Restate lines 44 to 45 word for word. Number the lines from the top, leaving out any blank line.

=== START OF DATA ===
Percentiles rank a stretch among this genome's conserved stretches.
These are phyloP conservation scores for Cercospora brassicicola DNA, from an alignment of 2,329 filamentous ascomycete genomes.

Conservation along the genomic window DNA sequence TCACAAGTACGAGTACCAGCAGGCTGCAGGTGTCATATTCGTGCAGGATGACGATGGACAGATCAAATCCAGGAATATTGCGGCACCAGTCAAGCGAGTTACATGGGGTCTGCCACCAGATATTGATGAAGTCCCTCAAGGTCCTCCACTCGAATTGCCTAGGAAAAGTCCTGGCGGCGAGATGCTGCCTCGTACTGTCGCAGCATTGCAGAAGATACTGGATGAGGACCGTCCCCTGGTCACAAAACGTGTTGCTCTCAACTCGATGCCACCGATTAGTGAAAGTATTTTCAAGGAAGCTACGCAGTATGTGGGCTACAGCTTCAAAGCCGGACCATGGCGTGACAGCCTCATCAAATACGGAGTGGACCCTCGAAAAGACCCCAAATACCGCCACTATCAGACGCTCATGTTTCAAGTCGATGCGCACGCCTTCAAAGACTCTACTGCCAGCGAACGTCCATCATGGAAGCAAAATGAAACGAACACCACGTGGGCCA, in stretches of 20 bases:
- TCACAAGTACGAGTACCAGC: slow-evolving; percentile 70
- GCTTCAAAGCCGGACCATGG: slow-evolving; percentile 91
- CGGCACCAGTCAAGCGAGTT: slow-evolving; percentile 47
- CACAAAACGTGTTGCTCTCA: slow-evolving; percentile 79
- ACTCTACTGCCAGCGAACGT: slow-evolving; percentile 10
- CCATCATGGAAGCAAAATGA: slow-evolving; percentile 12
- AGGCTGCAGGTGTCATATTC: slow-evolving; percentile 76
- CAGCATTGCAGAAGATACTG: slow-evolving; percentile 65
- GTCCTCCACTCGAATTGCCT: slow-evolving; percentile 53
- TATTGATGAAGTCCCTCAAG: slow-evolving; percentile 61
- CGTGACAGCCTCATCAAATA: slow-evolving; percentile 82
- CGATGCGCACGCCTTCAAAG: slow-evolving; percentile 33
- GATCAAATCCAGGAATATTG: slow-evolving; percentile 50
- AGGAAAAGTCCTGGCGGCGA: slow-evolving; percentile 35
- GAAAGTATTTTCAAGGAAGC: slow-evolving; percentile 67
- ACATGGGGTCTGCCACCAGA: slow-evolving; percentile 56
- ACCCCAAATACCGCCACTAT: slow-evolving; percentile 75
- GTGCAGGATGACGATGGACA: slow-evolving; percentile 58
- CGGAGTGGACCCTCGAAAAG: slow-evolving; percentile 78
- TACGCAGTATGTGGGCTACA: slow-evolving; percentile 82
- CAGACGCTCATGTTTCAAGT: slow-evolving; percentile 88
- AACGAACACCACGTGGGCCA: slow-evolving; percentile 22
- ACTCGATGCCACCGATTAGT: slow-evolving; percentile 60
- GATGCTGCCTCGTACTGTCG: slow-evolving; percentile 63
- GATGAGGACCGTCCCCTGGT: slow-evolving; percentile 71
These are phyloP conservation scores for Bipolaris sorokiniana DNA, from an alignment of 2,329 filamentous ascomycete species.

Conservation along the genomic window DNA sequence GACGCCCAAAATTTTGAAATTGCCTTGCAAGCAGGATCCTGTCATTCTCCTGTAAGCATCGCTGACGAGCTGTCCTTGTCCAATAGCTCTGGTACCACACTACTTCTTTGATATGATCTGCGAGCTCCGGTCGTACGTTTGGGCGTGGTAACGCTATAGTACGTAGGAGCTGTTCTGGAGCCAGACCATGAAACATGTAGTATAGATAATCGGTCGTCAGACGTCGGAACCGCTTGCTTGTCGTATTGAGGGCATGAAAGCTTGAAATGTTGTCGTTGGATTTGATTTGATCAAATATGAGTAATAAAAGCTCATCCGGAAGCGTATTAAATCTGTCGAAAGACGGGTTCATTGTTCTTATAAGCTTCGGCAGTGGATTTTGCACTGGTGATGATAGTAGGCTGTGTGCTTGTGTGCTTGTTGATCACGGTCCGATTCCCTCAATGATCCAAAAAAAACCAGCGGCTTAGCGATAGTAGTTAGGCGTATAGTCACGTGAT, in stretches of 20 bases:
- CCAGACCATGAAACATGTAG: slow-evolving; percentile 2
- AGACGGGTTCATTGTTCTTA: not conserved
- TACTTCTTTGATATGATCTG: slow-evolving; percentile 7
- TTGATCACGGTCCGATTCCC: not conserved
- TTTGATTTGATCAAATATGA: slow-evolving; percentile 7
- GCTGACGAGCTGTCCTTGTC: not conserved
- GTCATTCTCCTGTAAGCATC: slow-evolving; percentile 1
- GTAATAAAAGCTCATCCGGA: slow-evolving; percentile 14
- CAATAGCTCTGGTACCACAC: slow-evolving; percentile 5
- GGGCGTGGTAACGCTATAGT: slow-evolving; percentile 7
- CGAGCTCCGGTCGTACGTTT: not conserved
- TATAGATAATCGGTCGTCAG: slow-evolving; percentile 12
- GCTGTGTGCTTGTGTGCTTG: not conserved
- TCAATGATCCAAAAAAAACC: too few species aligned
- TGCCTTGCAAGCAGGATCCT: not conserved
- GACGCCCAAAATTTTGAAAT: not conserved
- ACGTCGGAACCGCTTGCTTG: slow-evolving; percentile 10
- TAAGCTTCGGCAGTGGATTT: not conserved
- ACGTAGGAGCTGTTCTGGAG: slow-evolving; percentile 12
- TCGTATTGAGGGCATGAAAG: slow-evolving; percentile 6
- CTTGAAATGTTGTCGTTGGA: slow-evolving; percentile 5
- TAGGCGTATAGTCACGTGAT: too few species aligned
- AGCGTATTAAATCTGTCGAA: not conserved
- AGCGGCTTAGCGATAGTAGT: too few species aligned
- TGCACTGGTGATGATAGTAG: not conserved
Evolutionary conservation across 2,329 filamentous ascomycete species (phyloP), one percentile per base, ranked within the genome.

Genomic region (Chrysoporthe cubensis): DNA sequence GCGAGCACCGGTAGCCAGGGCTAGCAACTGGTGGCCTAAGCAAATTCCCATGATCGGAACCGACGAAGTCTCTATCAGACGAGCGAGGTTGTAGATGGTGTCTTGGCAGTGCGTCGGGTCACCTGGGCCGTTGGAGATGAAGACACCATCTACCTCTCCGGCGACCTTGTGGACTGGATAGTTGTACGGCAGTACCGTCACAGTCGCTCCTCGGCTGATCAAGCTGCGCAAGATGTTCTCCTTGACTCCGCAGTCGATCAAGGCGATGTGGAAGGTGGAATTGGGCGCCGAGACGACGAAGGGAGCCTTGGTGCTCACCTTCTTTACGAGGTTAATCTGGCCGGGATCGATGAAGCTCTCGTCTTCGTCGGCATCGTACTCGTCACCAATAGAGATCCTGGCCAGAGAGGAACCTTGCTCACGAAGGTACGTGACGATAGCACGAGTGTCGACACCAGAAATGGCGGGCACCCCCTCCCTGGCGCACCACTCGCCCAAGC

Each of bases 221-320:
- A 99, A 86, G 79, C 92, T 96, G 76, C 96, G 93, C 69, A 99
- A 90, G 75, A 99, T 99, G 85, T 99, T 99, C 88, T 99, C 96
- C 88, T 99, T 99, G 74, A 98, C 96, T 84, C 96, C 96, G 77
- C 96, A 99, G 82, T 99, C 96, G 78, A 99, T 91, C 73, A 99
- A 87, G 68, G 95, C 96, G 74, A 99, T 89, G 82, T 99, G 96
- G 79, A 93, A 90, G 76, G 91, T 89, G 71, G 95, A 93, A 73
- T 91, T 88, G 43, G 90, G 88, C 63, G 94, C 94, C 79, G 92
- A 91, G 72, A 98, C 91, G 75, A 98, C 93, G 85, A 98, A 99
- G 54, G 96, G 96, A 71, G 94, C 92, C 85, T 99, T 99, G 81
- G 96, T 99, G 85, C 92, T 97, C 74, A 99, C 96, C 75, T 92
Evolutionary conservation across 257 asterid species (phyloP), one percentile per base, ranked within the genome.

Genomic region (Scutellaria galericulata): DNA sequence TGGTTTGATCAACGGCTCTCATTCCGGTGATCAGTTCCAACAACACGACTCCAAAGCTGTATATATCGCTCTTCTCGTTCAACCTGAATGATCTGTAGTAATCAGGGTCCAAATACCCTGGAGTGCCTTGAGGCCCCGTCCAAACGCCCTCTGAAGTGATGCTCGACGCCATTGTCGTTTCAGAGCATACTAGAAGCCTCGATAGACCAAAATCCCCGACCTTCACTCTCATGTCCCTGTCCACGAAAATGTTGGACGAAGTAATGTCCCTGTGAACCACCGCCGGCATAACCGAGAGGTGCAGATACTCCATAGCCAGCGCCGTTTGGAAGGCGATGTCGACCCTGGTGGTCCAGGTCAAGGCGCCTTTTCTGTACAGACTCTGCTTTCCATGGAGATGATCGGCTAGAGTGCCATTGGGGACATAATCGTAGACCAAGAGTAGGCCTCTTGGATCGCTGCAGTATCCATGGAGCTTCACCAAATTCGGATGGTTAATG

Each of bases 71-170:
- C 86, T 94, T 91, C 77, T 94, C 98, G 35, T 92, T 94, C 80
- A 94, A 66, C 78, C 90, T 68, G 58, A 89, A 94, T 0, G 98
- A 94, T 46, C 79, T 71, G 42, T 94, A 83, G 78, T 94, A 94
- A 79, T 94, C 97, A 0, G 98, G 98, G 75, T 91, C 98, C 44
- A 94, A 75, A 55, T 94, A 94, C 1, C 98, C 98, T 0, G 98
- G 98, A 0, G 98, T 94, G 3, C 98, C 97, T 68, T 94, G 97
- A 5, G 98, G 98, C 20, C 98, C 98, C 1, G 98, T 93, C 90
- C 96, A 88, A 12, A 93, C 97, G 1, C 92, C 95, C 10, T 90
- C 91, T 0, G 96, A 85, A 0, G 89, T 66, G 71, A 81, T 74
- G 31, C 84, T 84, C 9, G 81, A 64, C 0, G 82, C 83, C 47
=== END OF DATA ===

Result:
- TCAATGATCCAAAAAAAACC: too few species aligned
- TGCCTTGCAAGCAGGATCCT: not conserved